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6 Out of 6 Ain't Bad

Brian Deakyne, staff writer

The New Jersey Devils and Pittsburgh Penguins have faced off six times this season, the now-normal amount played by division foes in the heart of the "new NHL."

In those six games, three have been played at the Prudential Center in Newark, three at Mellon Arena in Pittsburgh. New Jersey has won all six.

In the heat of the race for this Atlantic Division crown, a title that the Devils have hung proudly in the rafters five of the last six seasons, twelve points means more than anything in the world.

But why is it that the Penguins, defending Stanley Cup champions, have such a difficult time against the New Jersey Devils?

Despite the newly-revised edition of the NHL rulebook that allows for an offense-first style to dominate, New Jersey still controls games with their defensive style of play.

Constantly, especially in last night's bout, pucks were deflected away from danger, not only by the Devils defense but goaltender Martin Brodeur as well.

As many of the aspects of a hockey game that the new NHL rules can affect, strong defense is not one of them.

But what is it with the Devils' defense that separates them from other defensemen across the league?

It's not as if they have star-studded defensemen who are all-stars year in and year out. Colin White and Mike Mottau, along with Andy Greene and Paul Martin aren't exactly your prototypical 'top-of-the-line' defensemen.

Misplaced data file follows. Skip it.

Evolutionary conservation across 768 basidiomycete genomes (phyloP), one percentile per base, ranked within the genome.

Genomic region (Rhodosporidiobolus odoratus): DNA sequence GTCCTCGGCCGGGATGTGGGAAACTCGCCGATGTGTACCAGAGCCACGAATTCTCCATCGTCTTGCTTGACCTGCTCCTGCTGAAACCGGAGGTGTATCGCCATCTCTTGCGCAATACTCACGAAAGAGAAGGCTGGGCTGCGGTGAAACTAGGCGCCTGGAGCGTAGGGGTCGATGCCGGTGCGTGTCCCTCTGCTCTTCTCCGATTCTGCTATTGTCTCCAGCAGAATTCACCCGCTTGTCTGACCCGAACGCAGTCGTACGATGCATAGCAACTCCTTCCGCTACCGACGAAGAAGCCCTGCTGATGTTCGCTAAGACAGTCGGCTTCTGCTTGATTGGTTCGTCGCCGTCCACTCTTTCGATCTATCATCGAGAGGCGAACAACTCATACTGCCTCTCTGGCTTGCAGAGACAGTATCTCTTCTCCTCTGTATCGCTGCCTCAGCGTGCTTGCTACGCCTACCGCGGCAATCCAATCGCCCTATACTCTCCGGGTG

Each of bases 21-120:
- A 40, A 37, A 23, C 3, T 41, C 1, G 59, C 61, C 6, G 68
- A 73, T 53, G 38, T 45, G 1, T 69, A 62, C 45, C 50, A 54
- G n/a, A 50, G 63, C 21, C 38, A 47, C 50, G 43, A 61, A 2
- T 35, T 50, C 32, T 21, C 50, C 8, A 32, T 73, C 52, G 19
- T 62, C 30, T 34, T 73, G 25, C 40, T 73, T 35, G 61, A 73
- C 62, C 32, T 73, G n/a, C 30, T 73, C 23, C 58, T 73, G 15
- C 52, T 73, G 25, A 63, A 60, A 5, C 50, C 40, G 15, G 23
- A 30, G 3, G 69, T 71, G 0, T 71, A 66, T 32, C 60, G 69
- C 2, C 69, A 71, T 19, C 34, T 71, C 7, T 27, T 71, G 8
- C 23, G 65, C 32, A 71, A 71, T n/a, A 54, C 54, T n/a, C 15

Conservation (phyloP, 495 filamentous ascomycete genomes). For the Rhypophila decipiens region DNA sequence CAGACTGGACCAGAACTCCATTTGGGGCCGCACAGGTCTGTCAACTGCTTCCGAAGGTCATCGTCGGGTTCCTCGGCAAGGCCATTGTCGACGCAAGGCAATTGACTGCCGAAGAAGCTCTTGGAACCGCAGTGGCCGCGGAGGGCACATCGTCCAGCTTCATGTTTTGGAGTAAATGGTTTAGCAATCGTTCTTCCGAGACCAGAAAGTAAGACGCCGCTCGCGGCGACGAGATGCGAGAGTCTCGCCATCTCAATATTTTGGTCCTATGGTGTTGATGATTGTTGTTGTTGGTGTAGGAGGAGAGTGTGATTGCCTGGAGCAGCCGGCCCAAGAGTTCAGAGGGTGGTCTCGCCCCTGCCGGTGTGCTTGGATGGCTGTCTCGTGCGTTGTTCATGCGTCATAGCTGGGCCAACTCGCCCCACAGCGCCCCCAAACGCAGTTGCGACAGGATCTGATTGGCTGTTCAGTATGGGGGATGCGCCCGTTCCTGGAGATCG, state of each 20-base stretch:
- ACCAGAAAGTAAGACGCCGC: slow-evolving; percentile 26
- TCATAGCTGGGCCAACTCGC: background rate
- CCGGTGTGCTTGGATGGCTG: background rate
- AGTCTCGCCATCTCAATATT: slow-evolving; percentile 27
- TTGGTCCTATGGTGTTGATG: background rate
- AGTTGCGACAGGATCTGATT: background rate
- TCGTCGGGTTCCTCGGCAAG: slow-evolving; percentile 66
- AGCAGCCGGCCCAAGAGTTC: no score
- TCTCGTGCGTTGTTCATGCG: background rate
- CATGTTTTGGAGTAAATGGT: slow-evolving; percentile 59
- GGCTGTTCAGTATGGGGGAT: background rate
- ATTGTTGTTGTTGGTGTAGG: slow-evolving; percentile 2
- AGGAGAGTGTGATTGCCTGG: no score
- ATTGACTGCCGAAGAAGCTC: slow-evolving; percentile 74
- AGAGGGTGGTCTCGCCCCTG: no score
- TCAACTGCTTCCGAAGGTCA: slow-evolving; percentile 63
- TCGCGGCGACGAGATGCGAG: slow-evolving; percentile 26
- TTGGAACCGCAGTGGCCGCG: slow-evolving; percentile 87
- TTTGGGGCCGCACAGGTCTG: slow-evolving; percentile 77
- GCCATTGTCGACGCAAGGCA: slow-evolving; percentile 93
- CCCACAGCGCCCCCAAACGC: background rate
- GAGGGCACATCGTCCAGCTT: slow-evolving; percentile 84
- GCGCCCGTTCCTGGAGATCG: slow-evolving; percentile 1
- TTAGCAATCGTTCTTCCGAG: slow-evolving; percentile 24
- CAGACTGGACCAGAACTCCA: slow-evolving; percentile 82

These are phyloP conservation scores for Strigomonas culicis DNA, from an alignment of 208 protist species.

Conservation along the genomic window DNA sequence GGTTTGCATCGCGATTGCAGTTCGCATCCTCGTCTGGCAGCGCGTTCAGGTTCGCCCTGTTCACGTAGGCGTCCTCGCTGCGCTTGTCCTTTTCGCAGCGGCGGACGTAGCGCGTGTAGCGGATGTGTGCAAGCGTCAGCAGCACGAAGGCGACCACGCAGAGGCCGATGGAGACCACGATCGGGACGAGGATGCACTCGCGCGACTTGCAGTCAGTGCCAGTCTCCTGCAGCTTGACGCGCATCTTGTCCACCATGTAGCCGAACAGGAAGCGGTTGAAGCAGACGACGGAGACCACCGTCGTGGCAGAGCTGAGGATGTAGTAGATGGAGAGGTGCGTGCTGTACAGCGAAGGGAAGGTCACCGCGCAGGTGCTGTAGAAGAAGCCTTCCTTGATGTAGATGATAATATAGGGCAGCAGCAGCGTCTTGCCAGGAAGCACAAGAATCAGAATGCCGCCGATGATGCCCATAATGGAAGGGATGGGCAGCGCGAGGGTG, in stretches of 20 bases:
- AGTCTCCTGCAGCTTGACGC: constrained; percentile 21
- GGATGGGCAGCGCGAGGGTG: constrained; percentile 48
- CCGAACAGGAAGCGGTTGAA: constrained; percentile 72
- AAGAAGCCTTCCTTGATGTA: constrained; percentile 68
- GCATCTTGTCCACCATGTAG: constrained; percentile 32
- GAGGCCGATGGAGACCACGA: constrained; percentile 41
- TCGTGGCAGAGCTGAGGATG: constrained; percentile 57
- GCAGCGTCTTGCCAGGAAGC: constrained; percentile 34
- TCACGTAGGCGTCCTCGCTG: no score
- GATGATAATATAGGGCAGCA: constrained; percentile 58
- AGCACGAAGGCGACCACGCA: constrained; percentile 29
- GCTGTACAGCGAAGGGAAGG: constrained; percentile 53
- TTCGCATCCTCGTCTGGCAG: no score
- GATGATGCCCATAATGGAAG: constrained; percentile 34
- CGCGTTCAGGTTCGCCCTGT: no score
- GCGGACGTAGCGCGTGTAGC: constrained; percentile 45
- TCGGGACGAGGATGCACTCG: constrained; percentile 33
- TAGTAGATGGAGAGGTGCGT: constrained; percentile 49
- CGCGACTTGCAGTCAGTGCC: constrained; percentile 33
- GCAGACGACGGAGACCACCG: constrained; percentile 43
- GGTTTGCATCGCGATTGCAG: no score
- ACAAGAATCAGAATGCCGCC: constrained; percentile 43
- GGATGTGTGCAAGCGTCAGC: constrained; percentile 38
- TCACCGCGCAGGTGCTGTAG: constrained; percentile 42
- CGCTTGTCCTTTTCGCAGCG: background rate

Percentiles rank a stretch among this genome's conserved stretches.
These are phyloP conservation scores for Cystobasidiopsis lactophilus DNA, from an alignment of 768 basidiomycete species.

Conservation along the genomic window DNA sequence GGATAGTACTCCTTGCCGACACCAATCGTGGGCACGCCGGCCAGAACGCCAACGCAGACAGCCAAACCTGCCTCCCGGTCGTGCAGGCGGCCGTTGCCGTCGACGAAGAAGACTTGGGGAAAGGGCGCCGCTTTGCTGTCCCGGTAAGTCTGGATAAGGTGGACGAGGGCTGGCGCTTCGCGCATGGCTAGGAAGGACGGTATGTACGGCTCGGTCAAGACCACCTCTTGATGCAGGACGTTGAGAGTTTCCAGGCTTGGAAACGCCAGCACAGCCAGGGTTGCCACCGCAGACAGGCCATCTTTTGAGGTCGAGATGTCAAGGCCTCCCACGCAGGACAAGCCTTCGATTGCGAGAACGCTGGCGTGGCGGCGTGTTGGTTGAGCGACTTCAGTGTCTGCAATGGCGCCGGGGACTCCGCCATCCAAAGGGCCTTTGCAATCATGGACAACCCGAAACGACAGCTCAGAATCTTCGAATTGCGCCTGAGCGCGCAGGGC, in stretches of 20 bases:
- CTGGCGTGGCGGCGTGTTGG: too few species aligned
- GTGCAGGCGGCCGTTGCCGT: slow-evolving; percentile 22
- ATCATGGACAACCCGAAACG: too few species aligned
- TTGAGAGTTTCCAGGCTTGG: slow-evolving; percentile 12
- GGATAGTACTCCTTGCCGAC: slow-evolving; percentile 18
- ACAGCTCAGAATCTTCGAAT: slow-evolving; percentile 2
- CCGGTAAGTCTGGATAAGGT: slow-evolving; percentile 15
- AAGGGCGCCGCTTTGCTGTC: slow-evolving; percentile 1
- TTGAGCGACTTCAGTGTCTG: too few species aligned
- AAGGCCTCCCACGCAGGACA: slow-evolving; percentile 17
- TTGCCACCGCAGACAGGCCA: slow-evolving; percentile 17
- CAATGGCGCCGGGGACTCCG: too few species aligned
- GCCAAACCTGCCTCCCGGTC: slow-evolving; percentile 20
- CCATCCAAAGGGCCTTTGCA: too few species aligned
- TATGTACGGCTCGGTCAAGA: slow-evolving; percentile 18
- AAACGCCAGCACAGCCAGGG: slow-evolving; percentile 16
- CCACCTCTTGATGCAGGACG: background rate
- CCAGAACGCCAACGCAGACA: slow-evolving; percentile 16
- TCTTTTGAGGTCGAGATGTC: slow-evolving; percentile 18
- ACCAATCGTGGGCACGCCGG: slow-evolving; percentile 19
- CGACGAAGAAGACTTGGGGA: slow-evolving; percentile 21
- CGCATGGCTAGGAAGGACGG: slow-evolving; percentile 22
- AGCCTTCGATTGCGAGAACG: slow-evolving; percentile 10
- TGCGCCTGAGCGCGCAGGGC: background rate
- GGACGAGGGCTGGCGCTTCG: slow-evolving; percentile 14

What they do have, however, are the defensemen afore listed that are veterans of the game and know there roles on this team. White and Mottau know they are the 'big-bodied' defensemen whereas Green and Martin are much more capable to carry the puck and make strong outlet passes.

More than anything, however, they have defensive-minded forwards, a long-time trademark of the New Jersey Devils. Despite the departures of John Madden and Brian Gionta, there are still veterans such as Jay Pandolfo and Dean McCammond who play a major role in the team's defense as they are constantly on the backcheck.

There's no better example or successful stride of a true 'defensive offense' than a successful penalty kill.

Last night, seconds after Travis Zajac was stoned by Penguins goaltender Marc-Andre Fluery shorthanded, Patrik Elias beat Fleury on a second breakaway of the kill and giving the Devils the early 2-1 lead in the first period.

For a team who displays two of the best scorers in the NHL in Sidney Crosby and Evengi Malkin, the Penguins could learn a lesson or two from the Devils and understand that good offense, still, comes from good defense.

If they don't wish to believe it, they might want to take a look at the head-to-head records.

2 comments:

  1. written very well, your best yet... but, I have not read the word "afore" in a sports column before.

    ReplyDelete
  2. Absolutely,they are partners.Offense and defense which contributes a lot in every game like on ice hockey.It needs to be strong in both side to get the goal.

    ReplyDelete